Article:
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Dimensions of consciousness


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#1    Rey T Fox

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Posted 04 March 2008 - 03:25 AM

http://www.pubmedcentral.nih.gov/articlere...i?artid=1201004

"It is our conjecture that consciousness is better described in its relationship to hyperspace than to an anatomical place."




#2    ElOne

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Posted 18 April 2008 - 05:00 PM

Rey T Fox on Mar 4 2008, 03:25 AM, said:

http://www.pubmedcentral.nih.gov/articlere...i?artid=1201004

"It is our conjecture that consciousness is better described in its relationship to hyperspace than to an anatomical place."

The problem is, I believe, that man is a linear thinker.  We are just learning to be circular thinkers.  In order to understand the concept of the mind/brain connection and how it relates to our reality we need to become spherical thinkers.


#3    Nucular

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Posted 20 April 2008 - 02:11 PM

Rey T Fox on Mar 4 2008, 04:25 AM, said:

http://www.pubmedcentral.nih.gov/articlere...i?artid=1201004

"It is our conjecture that consciousness is better described in its relationship to hyperspace than to an anatomical place."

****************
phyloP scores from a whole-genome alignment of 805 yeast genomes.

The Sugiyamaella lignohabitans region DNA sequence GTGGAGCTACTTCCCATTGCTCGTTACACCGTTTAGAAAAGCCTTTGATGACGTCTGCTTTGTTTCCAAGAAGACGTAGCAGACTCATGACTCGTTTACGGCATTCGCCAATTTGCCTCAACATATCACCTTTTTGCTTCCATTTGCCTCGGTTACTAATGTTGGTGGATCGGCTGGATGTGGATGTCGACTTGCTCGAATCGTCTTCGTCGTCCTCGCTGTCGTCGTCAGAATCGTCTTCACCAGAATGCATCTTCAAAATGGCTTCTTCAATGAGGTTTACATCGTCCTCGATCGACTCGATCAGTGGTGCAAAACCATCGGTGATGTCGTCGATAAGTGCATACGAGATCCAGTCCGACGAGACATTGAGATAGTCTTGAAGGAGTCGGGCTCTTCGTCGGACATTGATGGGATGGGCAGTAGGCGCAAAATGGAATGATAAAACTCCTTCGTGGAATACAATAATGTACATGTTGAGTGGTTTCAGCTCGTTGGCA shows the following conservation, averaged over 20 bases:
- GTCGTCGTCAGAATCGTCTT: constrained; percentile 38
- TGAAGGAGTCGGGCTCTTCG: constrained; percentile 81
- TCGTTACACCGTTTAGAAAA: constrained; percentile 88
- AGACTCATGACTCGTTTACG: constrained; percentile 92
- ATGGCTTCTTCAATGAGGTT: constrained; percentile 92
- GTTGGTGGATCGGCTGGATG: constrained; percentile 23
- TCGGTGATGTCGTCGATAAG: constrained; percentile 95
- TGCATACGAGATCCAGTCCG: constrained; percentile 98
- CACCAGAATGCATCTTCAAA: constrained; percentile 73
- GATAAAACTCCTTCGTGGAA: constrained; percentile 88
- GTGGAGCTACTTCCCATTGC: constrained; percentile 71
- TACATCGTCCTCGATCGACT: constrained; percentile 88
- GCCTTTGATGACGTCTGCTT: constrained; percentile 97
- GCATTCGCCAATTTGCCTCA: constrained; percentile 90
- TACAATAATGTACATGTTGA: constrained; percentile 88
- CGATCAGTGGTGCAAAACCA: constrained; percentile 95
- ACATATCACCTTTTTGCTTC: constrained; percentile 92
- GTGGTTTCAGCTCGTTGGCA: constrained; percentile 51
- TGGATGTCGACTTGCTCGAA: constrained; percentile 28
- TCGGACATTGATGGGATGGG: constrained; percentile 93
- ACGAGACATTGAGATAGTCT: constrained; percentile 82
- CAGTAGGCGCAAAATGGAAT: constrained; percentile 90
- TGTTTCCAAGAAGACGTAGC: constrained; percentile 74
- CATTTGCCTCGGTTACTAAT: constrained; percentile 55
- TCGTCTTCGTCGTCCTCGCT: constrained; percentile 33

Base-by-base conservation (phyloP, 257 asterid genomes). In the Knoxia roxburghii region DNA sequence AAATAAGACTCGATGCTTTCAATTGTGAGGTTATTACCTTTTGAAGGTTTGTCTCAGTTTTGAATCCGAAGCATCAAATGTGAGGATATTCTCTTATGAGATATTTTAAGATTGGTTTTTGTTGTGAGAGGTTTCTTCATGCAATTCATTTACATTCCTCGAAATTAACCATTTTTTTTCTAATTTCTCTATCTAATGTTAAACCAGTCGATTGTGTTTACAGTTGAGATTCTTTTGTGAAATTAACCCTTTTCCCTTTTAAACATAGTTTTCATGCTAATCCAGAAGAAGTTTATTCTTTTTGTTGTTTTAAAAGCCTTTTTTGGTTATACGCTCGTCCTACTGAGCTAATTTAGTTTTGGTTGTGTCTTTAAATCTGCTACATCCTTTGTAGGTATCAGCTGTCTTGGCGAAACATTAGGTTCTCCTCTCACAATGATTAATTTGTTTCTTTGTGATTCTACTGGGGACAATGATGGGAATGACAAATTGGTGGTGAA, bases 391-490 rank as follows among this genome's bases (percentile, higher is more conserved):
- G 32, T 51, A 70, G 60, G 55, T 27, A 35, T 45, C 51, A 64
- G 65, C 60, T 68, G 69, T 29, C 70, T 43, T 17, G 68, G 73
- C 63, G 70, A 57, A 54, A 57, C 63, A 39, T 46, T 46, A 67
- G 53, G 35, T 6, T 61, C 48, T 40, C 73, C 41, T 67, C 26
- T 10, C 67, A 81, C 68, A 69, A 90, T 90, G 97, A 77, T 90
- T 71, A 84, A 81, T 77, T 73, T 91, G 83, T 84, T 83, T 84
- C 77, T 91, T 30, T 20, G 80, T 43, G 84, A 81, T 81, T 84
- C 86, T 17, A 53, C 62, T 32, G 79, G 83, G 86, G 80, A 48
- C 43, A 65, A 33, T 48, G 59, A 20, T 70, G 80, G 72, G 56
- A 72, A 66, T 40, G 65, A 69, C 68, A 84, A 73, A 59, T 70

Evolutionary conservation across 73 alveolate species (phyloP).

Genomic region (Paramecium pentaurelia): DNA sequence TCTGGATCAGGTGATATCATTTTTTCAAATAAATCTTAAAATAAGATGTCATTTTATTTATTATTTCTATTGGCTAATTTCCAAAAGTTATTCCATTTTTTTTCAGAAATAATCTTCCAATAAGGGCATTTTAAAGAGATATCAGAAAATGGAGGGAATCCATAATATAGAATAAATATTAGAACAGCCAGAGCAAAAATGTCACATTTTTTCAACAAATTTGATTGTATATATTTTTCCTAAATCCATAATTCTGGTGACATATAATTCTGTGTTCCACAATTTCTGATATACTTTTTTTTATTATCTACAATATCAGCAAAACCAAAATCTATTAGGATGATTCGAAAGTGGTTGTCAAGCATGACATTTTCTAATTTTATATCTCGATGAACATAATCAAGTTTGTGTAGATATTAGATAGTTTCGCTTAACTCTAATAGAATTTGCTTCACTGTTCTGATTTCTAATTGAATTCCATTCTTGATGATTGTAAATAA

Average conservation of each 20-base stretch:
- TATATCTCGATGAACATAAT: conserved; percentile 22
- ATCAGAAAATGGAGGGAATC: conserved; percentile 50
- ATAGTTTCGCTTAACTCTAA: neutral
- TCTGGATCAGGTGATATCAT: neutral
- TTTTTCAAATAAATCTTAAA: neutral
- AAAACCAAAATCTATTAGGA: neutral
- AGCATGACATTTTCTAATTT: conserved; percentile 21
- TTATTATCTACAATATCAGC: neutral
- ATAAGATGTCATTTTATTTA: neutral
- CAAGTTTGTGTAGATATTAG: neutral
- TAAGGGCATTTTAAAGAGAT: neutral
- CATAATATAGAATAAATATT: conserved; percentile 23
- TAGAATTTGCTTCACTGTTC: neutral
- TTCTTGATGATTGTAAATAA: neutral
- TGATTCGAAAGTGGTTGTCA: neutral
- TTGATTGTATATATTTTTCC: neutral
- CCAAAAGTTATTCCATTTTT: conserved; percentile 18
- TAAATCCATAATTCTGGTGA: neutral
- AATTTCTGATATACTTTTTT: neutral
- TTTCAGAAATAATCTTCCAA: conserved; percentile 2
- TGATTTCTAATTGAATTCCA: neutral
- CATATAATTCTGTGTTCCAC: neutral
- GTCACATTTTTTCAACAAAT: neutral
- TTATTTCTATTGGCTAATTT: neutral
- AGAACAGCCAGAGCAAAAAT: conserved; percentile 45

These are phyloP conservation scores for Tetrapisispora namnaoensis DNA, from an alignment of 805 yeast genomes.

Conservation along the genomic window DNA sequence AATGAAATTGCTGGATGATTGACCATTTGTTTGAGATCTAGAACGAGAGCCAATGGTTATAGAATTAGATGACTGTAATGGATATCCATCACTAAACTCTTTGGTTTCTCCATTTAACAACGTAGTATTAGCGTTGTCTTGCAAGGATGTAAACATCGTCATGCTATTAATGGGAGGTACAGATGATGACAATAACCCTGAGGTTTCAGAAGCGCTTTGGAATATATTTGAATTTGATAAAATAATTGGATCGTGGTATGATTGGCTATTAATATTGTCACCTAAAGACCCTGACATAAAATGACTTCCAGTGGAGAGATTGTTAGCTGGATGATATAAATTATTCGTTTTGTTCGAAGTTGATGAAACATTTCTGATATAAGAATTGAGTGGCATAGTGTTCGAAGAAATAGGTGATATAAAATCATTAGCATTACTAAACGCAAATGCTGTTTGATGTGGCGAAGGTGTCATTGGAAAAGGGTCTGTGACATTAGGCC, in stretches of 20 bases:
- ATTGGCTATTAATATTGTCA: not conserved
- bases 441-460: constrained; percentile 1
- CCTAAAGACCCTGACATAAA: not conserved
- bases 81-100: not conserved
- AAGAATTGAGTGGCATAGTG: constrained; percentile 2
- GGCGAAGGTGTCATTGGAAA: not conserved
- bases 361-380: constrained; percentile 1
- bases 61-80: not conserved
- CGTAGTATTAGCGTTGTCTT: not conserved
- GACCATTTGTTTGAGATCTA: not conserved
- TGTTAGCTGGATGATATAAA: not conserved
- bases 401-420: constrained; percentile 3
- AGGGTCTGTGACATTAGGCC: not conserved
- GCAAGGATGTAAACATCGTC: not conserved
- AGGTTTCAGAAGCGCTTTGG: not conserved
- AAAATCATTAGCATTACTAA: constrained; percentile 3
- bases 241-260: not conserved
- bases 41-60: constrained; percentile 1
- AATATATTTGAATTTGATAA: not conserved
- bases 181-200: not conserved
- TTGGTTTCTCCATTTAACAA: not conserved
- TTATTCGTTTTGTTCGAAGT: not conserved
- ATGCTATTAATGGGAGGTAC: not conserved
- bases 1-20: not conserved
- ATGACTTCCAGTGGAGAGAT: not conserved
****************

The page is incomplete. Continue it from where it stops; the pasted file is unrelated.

Interesting, if speculative, article, thanks for the link.

What do you think of the article, Rey T Fox?  You didn't say.  Do you think there are methodological problems in, for instance, how animals were selected according to their place on 'the evolutionary scale'?  What do you think the importance of the article is?


#4    Nucular

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Posted 20 April 2008 - 02:13 PM

ElOne on Apr 18 2008, 06:00 PM, said:

The problem is, I believe, that man is a linear thinker.  We are just learning to be circular thinkers.  In order to understand the concept of the mind/brain connection and how it relates to our reality we need to become spherical thinkers.

What does this mean, ElOne?  Can you quantify those concepts at all, or expland on them?  How is 'spherical thinking' different to 'thinking balls'? wink2.gif


#5    ElOne

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Posted 20 April 2008 - 07:08 PM

Nucular on Apr 20 2008, 03:13 PM, said:

What does this mean, ElOne?  Can you quantify those concepts at all, or expland on them?  How is 'spherical thinking' different to 'thinking balls'? wink2.gif


Linear thinking is a step-by-step process of picking the best probability out of the gamut of possibilities and applying all resources to that single option.  It is based on the idea that there is only one best answer to any given question or problem.